Wednesday, July 10, 2013

A View of the Pianist in the 21st Century - Some Thoughts...

With the explosion of a plethora of rather incredible hand-held devices now available to the public, it is now possible, for instance, to  bring in and listen, via wireless technique, to any one of thousands of radio stations from virtually any part of this shrinking planet.
And so, I have been imbibing in listening to Jazz, to Broadway, to Blues, to great pop vocalists from Yesteryear, and, mostly, to Classical music. - all these,  from many different countries, let alone the U.S.A.
One of the most interesting stations is from Mother Russia, which I believe is called "Caprice", which pretty much deals with the Sonata from various historical placements;primarily, keyboard works.
One of the most interesting, veritably fascinating aspects is how this station will put on a  Scarlatti Sonata, performed on the harpsichord, after a number of pieces have been played on the piano. It seems to me a kind of encomium given to Scarlatti, as a recognition of the priceless prescience of the great composer as his works directly influenced the conceptions of the coming piano composers. And we have proof of the struggles Russian musicians had for a period of time as they clambered out of their insulation to eventually understand and embrace the musical vocabularies of the West. And so, possibly, this particular radio station is giving belated 'thanks'  to one of the great European composers.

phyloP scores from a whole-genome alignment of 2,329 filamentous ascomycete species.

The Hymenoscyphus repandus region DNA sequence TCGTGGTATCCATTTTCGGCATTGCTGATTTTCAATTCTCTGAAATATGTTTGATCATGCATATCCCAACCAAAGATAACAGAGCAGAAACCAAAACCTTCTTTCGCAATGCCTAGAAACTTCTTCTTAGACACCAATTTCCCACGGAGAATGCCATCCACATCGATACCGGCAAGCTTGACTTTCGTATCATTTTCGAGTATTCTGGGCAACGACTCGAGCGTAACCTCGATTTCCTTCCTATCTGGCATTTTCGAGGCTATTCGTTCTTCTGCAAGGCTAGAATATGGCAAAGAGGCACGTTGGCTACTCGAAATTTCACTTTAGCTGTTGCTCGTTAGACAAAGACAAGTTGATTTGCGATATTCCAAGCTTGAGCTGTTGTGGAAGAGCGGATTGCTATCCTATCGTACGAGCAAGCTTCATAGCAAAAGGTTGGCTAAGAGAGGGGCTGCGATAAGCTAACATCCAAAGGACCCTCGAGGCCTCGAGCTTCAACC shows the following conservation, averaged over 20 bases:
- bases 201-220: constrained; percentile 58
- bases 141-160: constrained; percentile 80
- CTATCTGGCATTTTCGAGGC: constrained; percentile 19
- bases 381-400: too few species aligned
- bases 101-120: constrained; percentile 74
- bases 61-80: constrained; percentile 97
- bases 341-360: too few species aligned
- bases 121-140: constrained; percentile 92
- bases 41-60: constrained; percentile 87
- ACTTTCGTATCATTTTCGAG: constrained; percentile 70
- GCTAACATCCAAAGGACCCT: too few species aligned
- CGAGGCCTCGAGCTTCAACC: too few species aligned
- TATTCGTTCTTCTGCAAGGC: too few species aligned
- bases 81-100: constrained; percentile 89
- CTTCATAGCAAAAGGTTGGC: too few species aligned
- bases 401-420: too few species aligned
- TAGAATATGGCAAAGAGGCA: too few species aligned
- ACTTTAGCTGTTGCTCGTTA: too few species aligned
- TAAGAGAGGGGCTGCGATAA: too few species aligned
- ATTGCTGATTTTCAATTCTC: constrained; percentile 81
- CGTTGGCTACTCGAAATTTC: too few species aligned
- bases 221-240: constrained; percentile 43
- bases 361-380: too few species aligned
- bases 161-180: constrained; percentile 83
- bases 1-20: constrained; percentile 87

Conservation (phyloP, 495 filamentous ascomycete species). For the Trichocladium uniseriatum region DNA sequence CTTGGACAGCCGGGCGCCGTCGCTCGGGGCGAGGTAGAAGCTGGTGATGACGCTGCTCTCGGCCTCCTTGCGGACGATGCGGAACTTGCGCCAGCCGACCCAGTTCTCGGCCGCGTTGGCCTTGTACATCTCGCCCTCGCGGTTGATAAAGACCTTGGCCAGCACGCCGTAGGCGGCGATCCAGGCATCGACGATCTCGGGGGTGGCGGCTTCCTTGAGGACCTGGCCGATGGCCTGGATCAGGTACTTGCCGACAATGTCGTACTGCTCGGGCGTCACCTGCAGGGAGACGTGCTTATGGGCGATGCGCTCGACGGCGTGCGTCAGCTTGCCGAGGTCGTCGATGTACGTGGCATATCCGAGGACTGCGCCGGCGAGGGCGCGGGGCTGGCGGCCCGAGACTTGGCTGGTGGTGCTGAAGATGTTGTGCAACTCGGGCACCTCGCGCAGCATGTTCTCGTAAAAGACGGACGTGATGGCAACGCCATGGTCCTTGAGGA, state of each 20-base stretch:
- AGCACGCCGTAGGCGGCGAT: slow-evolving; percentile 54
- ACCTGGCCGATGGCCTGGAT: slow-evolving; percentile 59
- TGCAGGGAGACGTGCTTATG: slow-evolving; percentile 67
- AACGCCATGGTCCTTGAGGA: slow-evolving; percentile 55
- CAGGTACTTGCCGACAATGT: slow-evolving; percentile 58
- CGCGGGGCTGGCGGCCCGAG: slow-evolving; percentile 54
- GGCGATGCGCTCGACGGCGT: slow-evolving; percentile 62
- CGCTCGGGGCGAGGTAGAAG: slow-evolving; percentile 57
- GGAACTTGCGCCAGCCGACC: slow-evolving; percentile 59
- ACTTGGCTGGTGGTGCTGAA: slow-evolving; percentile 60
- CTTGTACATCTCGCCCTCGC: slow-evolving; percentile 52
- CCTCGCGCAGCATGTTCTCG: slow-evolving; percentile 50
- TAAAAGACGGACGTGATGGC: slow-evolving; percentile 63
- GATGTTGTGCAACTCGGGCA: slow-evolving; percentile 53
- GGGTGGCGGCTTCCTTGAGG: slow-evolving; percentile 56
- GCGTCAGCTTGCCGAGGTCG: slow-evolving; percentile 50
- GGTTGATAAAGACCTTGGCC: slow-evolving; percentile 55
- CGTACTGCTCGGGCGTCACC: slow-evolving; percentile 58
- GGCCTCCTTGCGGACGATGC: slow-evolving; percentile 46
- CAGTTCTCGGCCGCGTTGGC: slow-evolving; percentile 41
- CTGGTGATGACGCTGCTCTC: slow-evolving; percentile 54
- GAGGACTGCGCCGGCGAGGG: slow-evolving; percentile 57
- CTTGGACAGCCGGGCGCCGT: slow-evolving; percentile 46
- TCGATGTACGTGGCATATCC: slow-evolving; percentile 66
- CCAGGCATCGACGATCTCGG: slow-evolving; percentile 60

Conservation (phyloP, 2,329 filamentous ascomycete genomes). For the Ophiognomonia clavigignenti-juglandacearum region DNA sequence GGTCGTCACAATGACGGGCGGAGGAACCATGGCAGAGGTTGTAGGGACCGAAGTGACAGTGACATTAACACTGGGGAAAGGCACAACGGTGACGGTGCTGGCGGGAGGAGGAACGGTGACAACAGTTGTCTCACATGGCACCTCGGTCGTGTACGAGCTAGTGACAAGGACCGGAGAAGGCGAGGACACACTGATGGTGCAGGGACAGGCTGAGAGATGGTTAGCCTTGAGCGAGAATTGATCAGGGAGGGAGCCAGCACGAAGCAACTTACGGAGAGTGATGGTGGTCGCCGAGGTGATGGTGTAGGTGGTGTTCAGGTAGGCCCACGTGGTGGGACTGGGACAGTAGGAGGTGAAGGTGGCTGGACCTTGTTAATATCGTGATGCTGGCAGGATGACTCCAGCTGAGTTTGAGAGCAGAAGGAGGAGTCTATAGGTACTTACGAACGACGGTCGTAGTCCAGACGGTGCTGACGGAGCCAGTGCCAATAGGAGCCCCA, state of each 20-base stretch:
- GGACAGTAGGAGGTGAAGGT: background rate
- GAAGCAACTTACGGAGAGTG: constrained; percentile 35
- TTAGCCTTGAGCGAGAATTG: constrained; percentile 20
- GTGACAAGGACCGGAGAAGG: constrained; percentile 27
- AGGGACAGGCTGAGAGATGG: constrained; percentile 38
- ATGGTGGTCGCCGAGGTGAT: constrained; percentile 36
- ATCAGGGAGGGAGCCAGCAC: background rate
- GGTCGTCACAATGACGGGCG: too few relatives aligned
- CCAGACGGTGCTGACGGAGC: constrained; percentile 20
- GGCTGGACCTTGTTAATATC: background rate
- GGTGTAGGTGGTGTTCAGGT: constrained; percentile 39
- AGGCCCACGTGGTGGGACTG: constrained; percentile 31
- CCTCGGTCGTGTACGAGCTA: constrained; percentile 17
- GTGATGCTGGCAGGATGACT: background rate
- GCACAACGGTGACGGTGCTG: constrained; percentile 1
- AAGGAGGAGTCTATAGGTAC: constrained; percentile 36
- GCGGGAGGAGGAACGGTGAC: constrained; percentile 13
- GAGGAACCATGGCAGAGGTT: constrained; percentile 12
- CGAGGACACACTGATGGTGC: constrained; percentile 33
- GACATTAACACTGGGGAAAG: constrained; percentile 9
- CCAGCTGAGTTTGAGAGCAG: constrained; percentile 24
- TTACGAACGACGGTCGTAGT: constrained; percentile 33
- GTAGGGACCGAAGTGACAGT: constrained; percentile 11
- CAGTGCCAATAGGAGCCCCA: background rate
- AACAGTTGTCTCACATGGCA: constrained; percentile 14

Also; in listening to the myriad of various pianists now available over stations such as this particular one from Russia, I am wondering, in increasing measure, whether I am becoming a witness to a renascence of the period directly after Liszt  ; that is, a time when one miraculous player of the piano appeared after another, with so few of them emerging as truly great musicians. The Vorsetzer recordings of the 20th Century's first decade pretty much bear this out, from my view.
Am I hearing this event once again?
I am listening to one absolutely riveting performance after another, by pianists whose names I either am not familiar with, or know little about.
But so few of these performances fail to move the atmosphere around me.
It may very well be that the technology of teaching in our time has given us large numbers of pyrotechnicians 
who are virtually incapable of playing a wrong note. It reminds me a bit of what Beethoven remarked about
the increasing number of pianists having increasing techniques while at the same time they were gliding over the true content of his music as their digital powers increased.
Have any of the readers of my blog the same general reaction? I would love to know...